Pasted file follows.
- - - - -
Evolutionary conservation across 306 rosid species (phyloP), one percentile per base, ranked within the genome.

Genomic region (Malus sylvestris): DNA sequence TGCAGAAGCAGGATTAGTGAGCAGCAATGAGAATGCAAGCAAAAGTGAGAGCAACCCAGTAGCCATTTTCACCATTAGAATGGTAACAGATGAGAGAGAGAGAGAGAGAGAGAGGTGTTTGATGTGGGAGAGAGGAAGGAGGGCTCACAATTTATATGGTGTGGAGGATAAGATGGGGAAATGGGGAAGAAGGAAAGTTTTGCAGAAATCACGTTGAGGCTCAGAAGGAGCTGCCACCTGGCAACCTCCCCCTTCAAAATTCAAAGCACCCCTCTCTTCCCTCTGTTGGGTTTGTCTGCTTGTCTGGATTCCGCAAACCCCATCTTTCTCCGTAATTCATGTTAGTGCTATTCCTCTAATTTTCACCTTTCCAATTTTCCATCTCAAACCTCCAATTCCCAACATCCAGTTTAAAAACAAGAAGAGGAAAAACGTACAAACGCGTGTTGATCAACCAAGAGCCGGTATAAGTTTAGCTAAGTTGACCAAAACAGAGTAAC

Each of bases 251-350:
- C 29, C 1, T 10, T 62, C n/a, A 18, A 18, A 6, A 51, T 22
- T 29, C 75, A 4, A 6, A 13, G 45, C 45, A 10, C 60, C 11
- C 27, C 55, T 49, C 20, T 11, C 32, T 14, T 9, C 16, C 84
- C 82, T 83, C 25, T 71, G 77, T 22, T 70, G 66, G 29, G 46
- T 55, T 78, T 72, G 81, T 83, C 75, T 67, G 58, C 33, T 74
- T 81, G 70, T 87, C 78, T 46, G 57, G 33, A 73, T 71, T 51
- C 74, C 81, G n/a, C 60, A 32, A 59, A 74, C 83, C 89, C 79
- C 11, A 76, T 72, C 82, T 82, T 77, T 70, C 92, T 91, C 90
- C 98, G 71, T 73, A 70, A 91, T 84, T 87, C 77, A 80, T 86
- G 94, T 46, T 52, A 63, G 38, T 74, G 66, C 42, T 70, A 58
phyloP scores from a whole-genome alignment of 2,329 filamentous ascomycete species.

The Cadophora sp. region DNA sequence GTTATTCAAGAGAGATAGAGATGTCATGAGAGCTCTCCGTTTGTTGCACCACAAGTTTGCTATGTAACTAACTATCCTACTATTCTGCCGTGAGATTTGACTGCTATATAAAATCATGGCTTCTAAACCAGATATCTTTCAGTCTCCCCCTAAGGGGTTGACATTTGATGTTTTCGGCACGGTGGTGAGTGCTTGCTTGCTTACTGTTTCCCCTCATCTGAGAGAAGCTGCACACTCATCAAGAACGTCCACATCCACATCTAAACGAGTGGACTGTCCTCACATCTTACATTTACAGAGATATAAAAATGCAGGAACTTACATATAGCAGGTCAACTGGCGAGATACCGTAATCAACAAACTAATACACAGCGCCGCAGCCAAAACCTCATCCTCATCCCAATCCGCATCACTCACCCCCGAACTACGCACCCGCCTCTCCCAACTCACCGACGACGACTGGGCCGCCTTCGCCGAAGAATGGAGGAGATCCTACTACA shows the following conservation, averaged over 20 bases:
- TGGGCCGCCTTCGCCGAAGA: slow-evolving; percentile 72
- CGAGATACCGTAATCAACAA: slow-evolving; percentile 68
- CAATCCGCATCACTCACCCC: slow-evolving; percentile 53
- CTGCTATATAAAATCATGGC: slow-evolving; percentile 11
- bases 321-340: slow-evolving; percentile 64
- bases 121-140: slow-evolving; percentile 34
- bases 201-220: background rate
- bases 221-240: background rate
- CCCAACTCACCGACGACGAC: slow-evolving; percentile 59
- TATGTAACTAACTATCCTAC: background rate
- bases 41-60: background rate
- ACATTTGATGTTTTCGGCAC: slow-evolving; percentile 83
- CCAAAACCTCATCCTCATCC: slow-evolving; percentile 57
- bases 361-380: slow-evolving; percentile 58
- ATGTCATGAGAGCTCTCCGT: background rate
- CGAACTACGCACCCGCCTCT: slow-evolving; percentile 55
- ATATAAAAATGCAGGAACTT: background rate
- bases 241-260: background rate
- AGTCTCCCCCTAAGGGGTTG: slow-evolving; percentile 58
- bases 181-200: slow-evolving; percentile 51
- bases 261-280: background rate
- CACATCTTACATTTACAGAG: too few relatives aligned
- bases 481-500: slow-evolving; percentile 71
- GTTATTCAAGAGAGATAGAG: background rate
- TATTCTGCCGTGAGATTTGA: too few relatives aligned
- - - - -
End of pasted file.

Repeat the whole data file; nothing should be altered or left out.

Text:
Evolutionary conservation across 306 rosid species (phyloP), one percentile per base, ranked within the genome.

Genomic region (Malus sylvestris): DNA sequence TGCAGAAGCAGGATTAGTGAGCAGCAATGAGAATGCAAGCAAAAGTGAGAGCAACCCAGTAGCCATTTTCACCATTAGAATGGTAACAGATGAGAGAGAGAGAGAGAGAGAGAGGTGTTTGATGTGGGAGAGAGGAAGGAGGGCTCACAATTTATATGGTGTGGAGGATAAGATGGGGAAATGGGGAAGAAGGAAAGTTTTGCAGAAATCACGTTGAGGCTCAGAAGGAGCTGCCACCTGGCAACCTCCCCCTTCAAAATTCAAAGCACCCCTCTCTTCCCTCTGTTGGGTTTGTCTGCTTGTCTGGATTCCGCAAACCCCATCTTTCTCCGTAATTCATGTTAGTGCTATTCCTCTAATTTTCACCTTTCCAATTTTCCATCTCAAACCTCCAATTCCCAACATCCAGTTTAAAAACAAGAAGAGGAAAAACGTACAAACGCGTGTTGATCAACCAAGAGCCGGTATAAGTTTAGCTAAGTTGACCAAAACAGAGTAAC

Each of bases 251-350:
- C 29, C 1, T 10, T 62, C n/a, A 18, A 18, A 6, A 51, T 22
- T 29, C 75, A 4, A 6, A 13, G 45, C 45, A 10, C 60, C 11
- C 27, C 55, T 49, C 20, T 11, C 32, T 14, T 9, C 16, C 84
- C 82, T 83, C 25, T 71, G 77, T 22, T 70, G 66, G 29, G 46
- T 55, T 78, T 72, G 81, T 83, C 75, T 67, G 58, C 33, T 74
- T 81, G 70, T 87, C 78, T 46, G 57, G 33, A 73, T 71, T 51
- C 74, C 81, G n/a, C 60, A 32, A 59, A 74, C 83, C 89, C 79
- C 11, A 76, T 72, C 82, T 82, T 77, T 70, C 92, T 91, C 90
- C 98, G 71, T 73, A 70, A 91, T 84, T 87, C 77, A 80, T 86
- G 94, T 46, T 52, A 63, G 38, T 74, G 66, C 42, T 70, A 58
phyloP scores from a whole-genome alignment of 2,329 filamentous ascomycete species.

The Cadophora sp. region DNA sequence GTTATTCAAGAGAGATAGAGATGTCATGAGAGCTCTCCGTTTGTTGCACCACAAGTTTGCTATGTAACTAACTATCCTACTATTCTGCCGTGAGATTTGACTGCTATATAAAATCATGGCTTCTAAACCAGATATCTTTCAGTCTCCCCCTAAGGGGTTGACATTTGATGTTTTCGGCACGGTGGTGAGTGCTTGCTTGCTTACTGTTTCCCCTCATCTGAGAGAAGCTGCACACTCATCAAGAACGTCCACATCCACATCTAAACGAGTGGACTGTCCTCACATCTTACATTTACAGAGATATAAAAATGCAGGAACTTACATATAGCAGGTCAACTGGCGAGATACCGTAATCAACAAACTAATACACAGCGCCGCAGCCAAAACCTCATCCTCATCCCAATCCGCATCACTCACCCCCGAACTACGCACCCGCCTCTCCCAACTCACCGACGACGACTGGGCCGCCTTCGCCGAAGAATGGAGGAGATCCTACTACA shows the following conservation, averaged over 20 bases:
- TGGGCCGCCTTCGCCGAAGA: slow-evolving; percentile 72
- CGAGATACCGTAATCAACAA: slow-evolving; percentile 68
- CAATCCGCATCACTCACCCC: slow-evolving; percentile 53
- CTGCTATATAAAATCATGGC: slow-evolving; percentile 11
- bases 321-340: slow-evolving; percentile 64
- bases 121-140: slow-evolving; percentile 34
- bases 201-220: background rate
- bases 221-240: background rate
- CCCAACTCACCGACGACGAC: slow-evolving; percentile 59
- TATGTAACTAACTATCCTAC: background rate
- bases 41-60: background rate
- ACATTTGATGTTTTCGGCAC: slow-evolving; percentile 83
- CCAAAACCTCATCCTCATCC: slow-evolving; percentile 57
- bases 361-380: slow-evolving; percentile 58
- ATGTCATGAGAGCTCTCCGT: background rate
- CGAACTACGCACCCGCCTCT: slow-evolving; percentile 55
- ATATAAAAATGCAGGAACTT: background rate
- bases 241-260: background rate
- AGTCTCCCCCTAAGGGGTTG: slow-evolving; percentile 58
- bases 181-200: slow-evolving; percentile 51
- bases 261-280: background rate
- CACATCTTACATTTACAGAG: too few relatives aligned
- bases 481-500: slow-evolving; percentile 71
- GTTATTCAAGAGAGATAGAG: background rate
- TATTCTGCCGTGAGATTTGA: too few relatives aligned